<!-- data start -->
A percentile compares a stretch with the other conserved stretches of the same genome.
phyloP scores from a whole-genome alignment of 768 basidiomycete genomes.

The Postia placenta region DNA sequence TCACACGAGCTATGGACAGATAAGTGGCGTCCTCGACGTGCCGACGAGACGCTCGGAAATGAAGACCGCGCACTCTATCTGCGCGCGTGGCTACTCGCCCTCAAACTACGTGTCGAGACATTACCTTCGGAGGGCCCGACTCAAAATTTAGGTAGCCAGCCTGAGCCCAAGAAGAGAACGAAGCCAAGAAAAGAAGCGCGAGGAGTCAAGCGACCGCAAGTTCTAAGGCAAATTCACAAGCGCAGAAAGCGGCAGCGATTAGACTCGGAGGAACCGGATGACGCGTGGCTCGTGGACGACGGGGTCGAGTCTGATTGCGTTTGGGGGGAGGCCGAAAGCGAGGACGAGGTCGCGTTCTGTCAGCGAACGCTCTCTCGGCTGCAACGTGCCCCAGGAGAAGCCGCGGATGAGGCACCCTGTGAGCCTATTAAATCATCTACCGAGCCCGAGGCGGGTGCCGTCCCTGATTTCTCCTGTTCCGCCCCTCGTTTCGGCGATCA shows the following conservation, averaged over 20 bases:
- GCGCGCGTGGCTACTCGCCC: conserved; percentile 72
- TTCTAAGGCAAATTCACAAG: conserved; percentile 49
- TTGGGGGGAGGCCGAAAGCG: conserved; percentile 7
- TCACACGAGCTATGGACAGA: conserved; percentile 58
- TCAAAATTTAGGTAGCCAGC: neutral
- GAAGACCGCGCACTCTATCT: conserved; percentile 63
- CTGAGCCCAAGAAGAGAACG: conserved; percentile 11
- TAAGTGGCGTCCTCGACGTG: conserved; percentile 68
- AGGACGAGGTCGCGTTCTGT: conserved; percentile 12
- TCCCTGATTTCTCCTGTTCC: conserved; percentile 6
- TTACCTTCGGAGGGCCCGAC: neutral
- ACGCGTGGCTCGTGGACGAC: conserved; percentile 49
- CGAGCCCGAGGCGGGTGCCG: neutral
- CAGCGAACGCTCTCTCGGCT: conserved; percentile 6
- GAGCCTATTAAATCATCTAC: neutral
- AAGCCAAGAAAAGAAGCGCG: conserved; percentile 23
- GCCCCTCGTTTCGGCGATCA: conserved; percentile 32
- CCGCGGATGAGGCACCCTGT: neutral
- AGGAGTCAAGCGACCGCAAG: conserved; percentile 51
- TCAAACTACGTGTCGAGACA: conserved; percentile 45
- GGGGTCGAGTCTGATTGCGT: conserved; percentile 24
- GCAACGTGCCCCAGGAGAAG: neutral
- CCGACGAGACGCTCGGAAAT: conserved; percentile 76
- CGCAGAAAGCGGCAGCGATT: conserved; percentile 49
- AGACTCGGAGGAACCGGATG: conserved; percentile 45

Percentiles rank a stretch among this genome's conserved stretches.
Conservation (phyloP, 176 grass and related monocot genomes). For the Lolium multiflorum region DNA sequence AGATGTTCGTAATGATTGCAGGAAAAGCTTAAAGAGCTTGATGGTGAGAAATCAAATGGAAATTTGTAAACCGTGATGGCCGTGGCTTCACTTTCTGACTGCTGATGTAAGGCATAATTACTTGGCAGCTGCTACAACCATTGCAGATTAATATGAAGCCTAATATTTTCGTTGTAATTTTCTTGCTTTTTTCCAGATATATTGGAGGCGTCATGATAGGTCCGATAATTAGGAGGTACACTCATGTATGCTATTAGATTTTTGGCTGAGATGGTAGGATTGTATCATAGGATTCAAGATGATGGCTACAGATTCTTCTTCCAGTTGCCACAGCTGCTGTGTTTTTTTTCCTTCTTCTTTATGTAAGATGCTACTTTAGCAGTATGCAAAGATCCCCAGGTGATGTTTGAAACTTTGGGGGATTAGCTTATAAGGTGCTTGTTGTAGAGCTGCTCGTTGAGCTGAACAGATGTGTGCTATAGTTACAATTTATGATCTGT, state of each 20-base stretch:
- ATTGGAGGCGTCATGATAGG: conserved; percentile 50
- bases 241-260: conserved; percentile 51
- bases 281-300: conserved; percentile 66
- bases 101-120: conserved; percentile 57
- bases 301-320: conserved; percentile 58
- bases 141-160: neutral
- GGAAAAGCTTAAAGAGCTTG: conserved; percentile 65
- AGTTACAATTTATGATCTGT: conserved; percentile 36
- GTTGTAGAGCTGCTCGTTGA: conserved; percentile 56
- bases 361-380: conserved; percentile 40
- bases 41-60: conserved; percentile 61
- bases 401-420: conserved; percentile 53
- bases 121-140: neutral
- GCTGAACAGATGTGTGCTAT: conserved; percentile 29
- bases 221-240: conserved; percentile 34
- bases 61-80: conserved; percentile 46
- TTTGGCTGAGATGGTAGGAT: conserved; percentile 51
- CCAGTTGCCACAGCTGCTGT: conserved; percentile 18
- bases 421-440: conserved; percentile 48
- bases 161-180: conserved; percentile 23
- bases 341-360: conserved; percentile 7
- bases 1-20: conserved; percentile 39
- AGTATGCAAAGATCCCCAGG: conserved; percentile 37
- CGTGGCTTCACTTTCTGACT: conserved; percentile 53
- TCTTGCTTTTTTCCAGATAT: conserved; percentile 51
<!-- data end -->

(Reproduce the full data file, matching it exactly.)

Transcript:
A percentile compares a stretch with the other conserved stretches of the same genome.
phyloP scores from a whole-genome alignment of 768 basidiomycete genomes.

The Postia placenta region DNA sequence TCACACGAGCTATGGACAGATAAGTGGCGTCCTCGACGTGCCGACGAGACGCTCGGAAATGAAGACCGCGCACTCTATCTGCGCGCGTGGCTACTCGCCCTCAAACTACGTGTCGAGACATTACCTTCGGAGGGCCCGACTCAAAATTTAGGTAGCCAGCCTGAGCCCAAGAAGAGAACGAAGCCAAGAAAAGAAGCGCGAGGAGTCAAGCGACCGCAAGTTCTAAGGCAAATTCACAAGCGCAGAAAGCGGCAGCGATTAGACTCGGAGGAACCGGATGACGCGTGGCTCGTGGACGACGGGGTCGAGTCTGATTGCGTTTGGGGGGAGGCCGAAAGCGAGGACGAGGTCGCGTTCTGTCAGCGAACGCTCTCTCGGCTGCAACGTGCCCCAGGAGAAGCCGCGGATGAGGCACCCTGTGAGCCTATTAAATCATCTACCGAGCCCGAGGCGGGTGCCGTCCCTGATTTCTCCTGTTCCGCCCCTCGTTTCGGCGATCA shows the following conservation, averaged over 20 bases:
- GCGCGCGTGGCTACTCGCCC: conserved; percentile 72
- TTCTAAGGCAAATTCACAAG: conserved; percentile 49
- TTGGGGGGAGGCCGAAAGCG: conserved; percentile 7
- TCACACGAGCTATGGACAGA: conserved; percentile 58
- TCAAAATTTAGGTAGCCAGC: neutral
- GAAGACCGCGCACTCTATCT: conserved; percentile 63
- CTGAGCCCAAGAAGAGAACG: conserved; percentile 11
- TAAGTGGCGTCCTCGACGTG: conserved; percentile 68
- AGGACGAGGTCGCGTTCTGT: conserved; percentile 12
- TCCCTGATTTCTCCTGTTCC: conserved; percentile 6
- TTACCTTCGGAGGGCCCGAC: neutral
- ACGCGTGGCTCGTGGACGAC: conserved; percentile 49
- CGAGCCCGAGGCGGGTGCCG: neutral
- CAGCGAACGCTCTCTCGGCT: conserved; percentile 6
- GAGCCTATTAAATCATCTAC: neutral
- AAGCCAAGAAAAGAAGCGCG: conserved; percentile 23
- GCCCCTCGTTTCGGCGATCA: conserved; percentile 32
- CCGCGGATGAGGCACCCTGT: neutral
- AGGAGTCAAGCGACCGCAAG: conserved; percentile 51
- TCAAACTACGTGTCGAGACA: conserved; percentile 45
- GGGGTCGAGTCTGATTGCGT: conserved; percentile 24
- GCAACGTGCCCCAGGAGAAG: neutral
- CCGACGAGACGCTCGGAAAT: conserved; percentile 76
- CGCAGAAAGCGGCAGCGATT: conserved; percentile 49
- AGACTCGGAGGAACCGGATG: conserved; percentile 45

Percentiles rank a stretch among this genome's conserved stretches.
Conservation (phyloP, 176 grass and related monocot genomes). For the Lolium multiflorum region DNA sequence AGATGTTCGTAATGATTGCAGGAAAAGCTTAAAGAGCTTGATGGTGAGAAATCAAATGGAAATTTGTAAACCGTGATGGCCGTGGCTTCACTTTCTGACTGCTGATGTAAGGCATAATTACTTGGCAGCTGCTACAACCATTGCAGATTAATATGAAGCCTAATATTTTCGTTGTAATTTTCTTGCTTTTTTCCAGATATATTGGAGGCGTCATGATAGGTCCGATAATTAGGAGGTACACTCATGTATGCTATTAGATTTTTGGCTGAGATGGTAGGATTGTATCATAGGATTCAAGATGATGGCTACAGATTCTTCTTCCAGTTGCCACAGCTGCTGTGTTTTTTTTCCTTCTTCTTTATGTAAGATGCTACTTTAGCAGTATGCAAAGATCCCCAGGTGATGTTTGAAACTTTGGGGGATTAGCTTATAAGGTGCTTGTTGTAGAGCTGCTCGTTGAGCTGAACAGATGTGTGCTATAGTTACAATTTATGATCTGT, state of each 20-base stretch:
- ATTGGAGGCGTCATGATAGG: conserved; percentile 50
- bases 241-260: conserved; percentile 51
- bases 281-300: conserved; percentile 66
- bases 101-120: conserved; percentile 57
- bases 301-320: conserved; percentile 58
- bases 141-160: neutral
- GGAAAAGCTTAAAGAGCTTG: conserved; percentile 65
- AGTTACAATTTATGATCTGT: conserved; percentile 36
- GTTGTAGAGCTGCTCGTTGA: conserved; percentile 56
- bases 361-380: conserved; percentile 40
- bases 41-60: conserved; percentile 61
- bases 401-420: conserved; percentile 53
- bases 121-140: neutral
- GCTGAACAGATGTGTGCTAT: conserved; percentile 29
- bases 221-240: conserved; percentile 34
- bases 61-80: conserved; percentile 46
- TTTGGCTGAGATGGTAGGAT: conserved; percentile 51
- CCAGTTGCCACAGCTGCTGT: conserved; percentile 18
- bases 421-440: conserved; percentile 48
- bases 161-180: conserved; percentile 23
- bases 341-360: conserved; percentile 7
- bases 1-20: conserved; percentile 39
- AGTATGCAAAGATCCCCAGG: conserved; percentile 37
- CGTGGCTTCACTTTCTGACT: conserved; percentile 53
- TCTTGCTTTTTTCCAGATAT: conserved; percentile 51